Saturday, 31 July 2010


The Last Welsh Martyr, St David Lewis, was a Jesuit priest who was martyred for the Faith during the Popish Plot. The Popish Plot, the invention of the base Titus Oates, began in the summer of 1678 and before its horrific executions ended in 1681, eight Jesuit priests were among the innocent Catholics who gave their lives. Two of the Jesuits, Fr David Lewis and Fr Philip Evans, were canonised by Pope Paul VI in 1970.

St Ignatius Loyola was the founder of the Society of Jesus (Jesuits). Today, 31st July, is the Feast Day of this illustrious saint.

The first video tells a little of the story of St Ignatius of Loyola. The second video is the well known prayer attributed to St Ignatius. The prayer has been put to music and it will be familiar to many of us.


Thursday, 22 July 2010


Charles Brown was in fact, the alias of Fr Charles Gwynne. Like most priests in England during Penal Times, he refrained from using his real name for safety reasons. He sometimes used the names of ‘Bodvel’ or ‘Bodwell’. Charles Gwynne was born in 1582, the son of Thomas Wynn of Boduan, Pwllheli, and Elizabeth, daughter of Owen ap Gruffydd of Plas Du. They brought up their son Charles in the Protestant religion. While on a visit to his mother’s brother, Hugh Owen, in Brussels, Charles was reconciled to the Catholic Church by Fr J Chambers. Charles entered the English College in Rome and was ordained there in 1613. He became a Jesuit in 1620.

In 1623, Fr Brown was sent on the Welsh mission of St Francis Xavier. In 1625 he became its Rector, succeeding Fr John Salisbury, and was instrumental in establishing the mission’s headquarters at the Cwm, Llanrothal. The Morgans of Llantarnam were generous benefactors. Fr Brown secured from his uncle, Hugh Owen, funds for maintaining a Welsh scholar at Rome. Coincidentally, it was this fund which made it possible for Fr Brown to enable a future Rector, David Lewis, to enter the English College in 1638. (David Lewis was martyred in 1679 and canonised in 1970.)

In 1618, Fr Brown inherited Hugh Owen’s fortune. To commemorate his munificent uncle, Fr Brown erected a tablet to his memory at the English College in Rome.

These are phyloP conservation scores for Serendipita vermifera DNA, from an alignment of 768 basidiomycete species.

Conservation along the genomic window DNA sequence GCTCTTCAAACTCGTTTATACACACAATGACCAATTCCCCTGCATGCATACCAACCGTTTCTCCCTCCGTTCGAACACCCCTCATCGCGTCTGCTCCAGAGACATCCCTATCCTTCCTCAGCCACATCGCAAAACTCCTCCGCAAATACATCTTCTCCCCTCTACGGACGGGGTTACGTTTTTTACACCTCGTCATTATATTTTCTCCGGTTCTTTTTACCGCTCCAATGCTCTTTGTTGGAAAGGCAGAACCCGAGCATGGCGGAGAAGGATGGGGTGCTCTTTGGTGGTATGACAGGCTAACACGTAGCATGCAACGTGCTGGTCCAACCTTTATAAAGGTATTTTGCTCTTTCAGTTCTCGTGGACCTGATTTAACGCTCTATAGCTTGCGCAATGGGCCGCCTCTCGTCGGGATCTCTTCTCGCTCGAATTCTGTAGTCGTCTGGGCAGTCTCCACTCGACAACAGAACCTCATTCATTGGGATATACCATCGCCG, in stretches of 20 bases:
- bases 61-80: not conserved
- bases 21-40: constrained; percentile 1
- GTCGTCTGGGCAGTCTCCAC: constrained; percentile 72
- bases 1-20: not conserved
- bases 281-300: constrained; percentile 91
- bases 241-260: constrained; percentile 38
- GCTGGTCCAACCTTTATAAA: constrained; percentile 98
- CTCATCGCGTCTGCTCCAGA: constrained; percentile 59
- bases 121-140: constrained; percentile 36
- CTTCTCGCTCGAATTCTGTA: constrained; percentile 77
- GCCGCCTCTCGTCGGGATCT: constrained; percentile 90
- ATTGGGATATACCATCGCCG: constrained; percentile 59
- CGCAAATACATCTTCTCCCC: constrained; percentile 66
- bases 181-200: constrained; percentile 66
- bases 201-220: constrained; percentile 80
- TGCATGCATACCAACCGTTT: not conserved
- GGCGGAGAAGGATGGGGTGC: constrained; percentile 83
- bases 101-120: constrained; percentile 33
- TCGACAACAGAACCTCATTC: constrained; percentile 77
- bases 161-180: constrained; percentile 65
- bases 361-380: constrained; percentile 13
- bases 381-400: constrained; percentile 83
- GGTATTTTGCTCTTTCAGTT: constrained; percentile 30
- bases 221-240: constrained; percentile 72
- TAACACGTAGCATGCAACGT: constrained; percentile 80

Fr Charles Brown was another Welsh Jesuit who, under hazardous circumstances, played a major part in the life of the Cwm and the continuance of the Catholic Faith in Wales. This dedicated priest died in 1647.
SUNDAY, 29th AUGUST 2010

Tuesday, 20 July 2010


Esther G has tagged me for a Catholic meme. Now, for all the blogging world to see, I admit my ignorance! My first thought was a Catholic what? Hey, I am a cradle Catholic, from a good Catholic home and educated in a convent school. So how come I don't know what a Catholic 'meme' is? Well, I googled 'meme' and now I am up to scratch, so here goes!

The rules, (from Mac) which need to be posted:
"Name your three most favorite prayers, and explain why they're your favorites.
Then tag five bloggers - give them a link, and then go and tell them they have been tagged. Finally, tell the person who tagged you that you've completed the meme. The Liturgy and the Sacraments are off limits here. I'm more interested in people's favorite devotional prayers."

My three favourite prayers are:

"O Sacred Heart of Jesus, I have asked you for many favours but I plead for this one. Take it and place it in your own broken heart, and when the Eternal Father sees it, covered with your most precious blood, He cannot refuse it. For it is your prayer then and not mine. Most Sacred Heart of Jesus, I place all my trust in Thee."

Remember, O most gracious Virgin Mary, that never was it known that anyone who fled to thy protection, implored thy help or sought thy intercession, was left unaided. Inspired by this confidence, I come unto thee, O Virgin of virgins, my Mother. To thee do I come, before thee I stand, sinful and sorrowful. O Mother of the Word Incarnate, despise not my petitions, but in thy mercy, hear and answer me. Amen.

O Sacrament Most Holy, O Sacrament Divine, all praise and all thanksgiving be every moment Thine.

All three prayers are prayers I was taught in childhood, they are easy to commit to memory and can be said anywhere, anytime, waiting for the bus, peeling the vegetables for dinner, etc.

Now I have to tag five others. O K, I tag:


One of nine children, David Henry Lewis was born in 1616 in Abergavenny, Monmouthshire. His parents were Morgan Lewis and Margaret Pritchard. Morgan Lewis, a Protestant, was headmaster of King Henry VIII Grammar School in the town. Margaret Pritchard was a devout Catholic and she brought up eight of their children as Catholics but Morgan saw to it that their son David was brought up in the Protestant religion. Until the age of sixteen, David was educated at the local grammar school where his father was headmaster. He then went to London to study law.